Reconstruction Begins

Just a few days after the Columbia accident, NASA’s management discussed where and how to reconstruct the debris from the ship that was being found in Texas and Louisiana. Telemetry from Columbia cut off more than 30 seconds before the accident, and the ship’s Orbital Experiments (OEX) recorder—akin to an airplane’s black box—might not have made it to the ground. There was a chance that the debris could provide clues about the cause of the accident and how the shuttle broke up.

On February 3, NASA Administrator Sean O’Keefe and his deputy, Bill Readdy, announced that Kennedy Space Center would be the site for reconstructing Columbia. Steve Altemus from the launch team volunteered immediately to set up and lead the day-to-day operations. Mike Leinbach was named to head the overall reconstruction effort, as the “up and out manager” a few days later.

The Reusable Launch Vehicle (RLV) hangar at the southeast end of the Shuttle Landing Facility runway was a perfect location—convenient, secure, and big enough for the task. NASA quickly negotiated a lease for the hangar—which is owned by Space Florida, even though it’s on KSC grounds—and got to work setting it up.

rlv-reconstruction-hangar
The RLV hangar (foreground) at the southeast end of the Shuttle Landing Facility. (NASA photo)

The NTSB and Boeing Air Safety provided guidance in laying out a grid. NASA would “peel open” the orbiter so that its external surfaces were lying face-up on the hangar floor. The dimensions on the floor grid were 10% larger than real life, to give examiners room to walk around between the pieces of debris and examine them from all angles. NASA set up the outline of the orbiter as if the shuttle had been towed into the hangar nose-first.

 

Placing items relative to each other on the grid as they would have been on the orbiter enabled researchers to find patterns that might point to the cause of the accident, as opposed to damage that occurred after the vehicle broke up.

reconstruction-hangar-layout
The floor plan of the RLV Hangar.

Even though EPA and NASA were decontaminating the debris as it was collected in the field, NASA needed to plan for the possibility that some pieces of debris might come back with toxic hypergolic propellant residue. A decontamination area was set up near the receiving area. NASA also eventually used a second hangar—adjacent to the Apollo/Saturn V Visitors Center—to store large components made of “friable” materials that could cause respiratory problems if their particles or fibers were inhaled. This included sections of the shuttle’s payload bay doors and composite-overwrapped pressure vessels.

 

NASA set up a walled-off room at one side of the hangar. Here, astronaut Pam Melroy and her team of engineers and technicians would be responsible for reconstructing Columbia‘s crew module in three dimensions.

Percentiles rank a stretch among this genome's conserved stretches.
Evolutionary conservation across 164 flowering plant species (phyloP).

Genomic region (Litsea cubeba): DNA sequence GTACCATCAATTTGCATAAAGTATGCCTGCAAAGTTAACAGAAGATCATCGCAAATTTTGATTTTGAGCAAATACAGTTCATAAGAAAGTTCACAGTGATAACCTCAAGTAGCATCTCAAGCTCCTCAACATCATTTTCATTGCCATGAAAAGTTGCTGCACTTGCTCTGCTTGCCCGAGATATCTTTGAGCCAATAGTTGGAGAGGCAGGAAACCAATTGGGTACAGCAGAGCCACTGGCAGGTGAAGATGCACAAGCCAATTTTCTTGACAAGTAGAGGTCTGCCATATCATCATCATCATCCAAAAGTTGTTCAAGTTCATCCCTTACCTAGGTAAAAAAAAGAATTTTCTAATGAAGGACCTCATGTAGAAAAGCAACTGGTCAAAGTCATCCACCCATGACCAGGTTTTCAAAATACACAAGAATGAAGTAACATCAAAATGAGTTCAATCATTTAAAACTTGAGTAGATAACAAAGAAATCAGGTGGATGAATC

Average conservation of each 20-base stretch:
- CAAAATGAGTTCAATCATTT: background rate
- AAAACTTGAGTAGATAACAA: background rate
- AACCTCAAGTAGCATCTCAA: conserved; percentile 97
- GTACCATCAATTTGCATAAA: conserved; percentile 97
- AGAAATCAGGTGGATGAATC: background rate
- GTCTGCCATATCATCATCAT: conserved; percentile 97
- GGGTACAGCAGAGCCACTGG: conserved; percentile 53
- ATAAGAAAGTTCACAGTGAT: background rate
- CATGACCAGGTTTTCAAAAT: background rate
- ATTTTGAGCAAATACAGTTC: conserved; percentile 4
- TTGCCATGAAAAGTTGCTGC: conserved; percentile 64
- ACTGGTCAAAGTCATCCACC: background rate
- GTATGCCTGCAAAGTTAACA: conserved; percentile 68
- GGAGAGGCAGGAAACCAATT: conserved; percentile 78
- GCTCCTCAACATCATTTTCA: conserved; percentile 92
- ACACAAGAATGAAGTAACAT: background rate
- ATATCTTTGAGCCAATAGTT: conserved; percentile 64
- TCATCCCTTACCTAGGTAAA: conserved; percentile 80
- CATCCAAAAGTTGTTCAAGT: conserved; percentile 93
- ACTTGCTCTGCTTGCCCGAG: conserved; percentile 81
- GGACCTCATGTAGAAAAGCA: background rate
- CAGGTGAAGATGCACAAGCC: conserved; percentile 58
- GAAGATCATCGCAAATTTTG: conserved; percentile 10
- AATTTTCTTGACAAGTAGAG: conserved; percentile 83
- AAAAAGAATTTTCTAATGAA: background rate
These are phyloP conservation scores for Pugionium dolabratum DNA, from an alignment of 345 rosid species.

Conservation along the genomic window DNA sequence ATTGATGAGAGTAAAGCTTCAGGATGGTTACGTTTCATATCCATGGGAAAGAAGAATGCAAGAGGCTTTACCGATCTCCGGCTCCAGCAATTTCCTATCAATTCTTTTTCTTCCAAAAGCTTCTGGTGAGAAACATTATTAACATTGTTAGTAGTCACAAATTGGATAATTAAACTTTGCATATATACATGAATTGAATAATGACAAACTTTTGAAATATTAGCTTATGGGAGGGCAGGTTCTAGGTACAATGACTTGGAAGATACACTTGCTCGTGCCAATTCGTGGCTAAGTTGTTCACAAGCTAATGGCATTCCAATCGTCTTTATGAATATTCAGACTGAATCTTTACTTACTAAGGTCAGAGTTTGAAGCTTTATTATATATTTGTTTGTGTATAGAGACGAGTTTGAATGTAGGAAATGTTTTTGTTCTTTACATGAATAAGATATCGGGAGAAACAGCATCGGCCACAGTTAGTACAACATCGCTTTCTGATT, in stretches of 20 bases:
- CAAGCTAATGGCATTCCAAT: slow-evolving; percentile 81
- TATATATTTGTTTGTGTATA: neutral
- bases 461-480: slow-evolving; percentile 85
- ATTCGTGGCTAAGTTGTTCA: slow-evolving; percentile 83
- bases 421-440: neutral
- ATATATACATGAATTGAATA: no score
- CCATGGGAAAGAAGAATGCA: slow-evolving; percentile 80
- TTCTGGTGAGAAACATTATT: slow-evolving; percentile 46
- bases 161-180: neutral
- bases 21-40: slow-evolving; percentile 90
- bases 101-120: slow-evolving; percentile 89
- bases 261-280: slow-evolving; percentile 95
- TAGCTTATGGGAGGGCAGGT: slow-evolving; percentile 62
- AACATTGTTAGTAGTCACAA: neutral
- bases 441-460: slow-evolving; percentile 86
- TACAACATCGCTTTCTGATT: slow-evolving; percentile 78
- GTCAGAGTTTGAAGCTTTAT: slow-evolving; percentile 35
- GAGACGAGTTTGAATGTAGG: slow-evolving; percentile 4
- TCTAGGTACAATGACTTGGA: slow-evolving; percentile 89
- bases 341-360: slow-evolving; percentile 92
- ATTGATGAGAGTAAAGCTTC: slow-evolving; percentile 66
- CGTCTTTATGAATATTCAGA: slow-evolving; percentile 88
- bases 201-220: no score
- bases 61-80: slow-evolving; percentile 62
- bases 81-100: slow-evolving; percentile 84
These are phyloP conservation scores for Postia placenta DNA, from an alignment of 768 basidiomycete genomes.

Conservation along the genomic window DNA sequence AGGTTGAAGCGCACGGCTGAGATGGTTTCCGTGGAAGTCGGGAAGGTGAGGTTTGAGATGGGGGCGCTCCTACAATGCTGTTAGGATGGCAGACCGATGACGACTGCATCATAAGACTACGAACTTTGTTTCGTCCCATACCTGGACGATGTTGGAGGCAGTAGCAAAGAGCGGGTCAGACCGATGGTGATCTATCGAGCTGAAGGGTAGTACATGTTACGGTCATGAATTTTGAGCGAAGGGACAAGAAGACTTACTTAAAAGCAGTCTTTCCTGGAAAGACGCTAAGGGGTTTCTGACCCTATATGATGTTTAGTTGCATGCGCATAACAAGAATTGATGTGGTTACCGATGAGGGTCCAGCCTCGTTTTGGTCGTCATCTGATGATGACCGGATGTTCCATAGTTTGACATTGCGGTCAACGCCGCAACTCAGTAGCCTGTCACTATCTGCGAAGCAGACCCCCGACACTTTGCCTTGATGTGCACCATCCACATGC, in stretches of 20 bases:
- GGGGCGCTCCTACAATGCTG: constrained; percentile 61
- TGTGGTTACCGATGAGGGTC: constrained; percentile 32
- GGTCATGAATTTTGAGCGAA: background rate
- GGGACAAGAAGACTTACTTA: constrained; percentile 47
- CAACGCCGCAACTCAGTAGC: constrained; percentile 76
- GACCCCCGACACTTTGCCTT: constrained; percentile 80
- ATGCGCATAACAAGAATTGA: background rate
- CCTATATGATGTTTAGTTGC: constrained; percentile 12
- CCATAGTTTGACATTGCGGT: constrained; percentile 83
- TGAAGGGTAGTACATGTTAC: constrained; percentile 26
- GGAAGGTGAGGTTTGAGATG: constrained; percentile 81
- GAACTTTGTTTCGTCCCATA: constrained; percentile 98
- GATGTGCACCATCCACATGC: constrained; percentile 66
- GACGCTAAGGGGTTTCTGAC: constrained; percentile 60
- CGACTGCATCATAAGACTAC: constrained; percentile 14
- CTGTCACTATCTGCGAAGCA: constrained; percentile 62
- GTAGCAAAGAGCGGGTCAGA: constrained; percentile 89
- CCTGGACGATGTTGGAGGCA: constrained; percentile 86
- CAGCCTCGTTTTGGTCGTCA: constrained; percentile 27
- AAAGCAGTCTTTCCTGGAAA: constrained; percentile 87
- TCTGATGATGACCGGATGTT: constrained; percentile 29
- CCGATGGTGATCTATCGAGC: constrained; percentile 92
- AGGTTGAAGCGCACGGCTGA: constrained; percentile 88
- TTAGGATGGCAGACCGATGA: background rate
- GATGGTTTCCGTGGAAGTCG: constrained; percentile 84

Materials for internal systems (power, hydraulics, miscellaneous plumbing, etc.) and the Spacehab experiments were stored in bread racks on the sides of the hangar.

Everything would be photographed, barcoded, and logged into a database when it entered the hangar. GPS coordinates had been taken for every piece recovered in the field. As the reconstruction team positively identified various components, they could use this information to target searchers to areas where critical items might be found.

NASA set up the hangar, established the operating procedures, and staffed the reconstruction positions within 10 days.

The first two truckloads of material arrived from Barksdale Air Force Base on February 14, the same day Mike Leinbach returned to KSC from leading the Rapid Response Team at Barksdale. Trucks brought more debris every other day for the next several weeks, and would continue arriving regularly until the last shipment on May 6.

KSC security special agents escorted every shipment, accompanied by representatives of other NASA centers, who wished to participate in the honor of bringing Columbia home one final time.

The hangar operated with two shifts per day, six days a week, with about 150 personnel per shift, as people began the massive job of identifying and studying tens of thousands of pieces of Columbia‘s debris.

debris-and-tire-03-11-2003-ksc-03pd-0638
By March 11, 2003—less than a month after hangar operations began—nearly 34,000 pieces of debris were in the hangar, totaling 43,200 pounds, or roughly 19% of Columbia‘s dry weight. (NASA photo KSC-03pd-0638)

This is the first of many articles in the coming months about the reconstruction activities.

Author: Jonathan Ward

Jonathan Ward is an author of books on the history of American manned spaceflight. He also serves as an adjunct executive coach at the Center for Creative Leadership.

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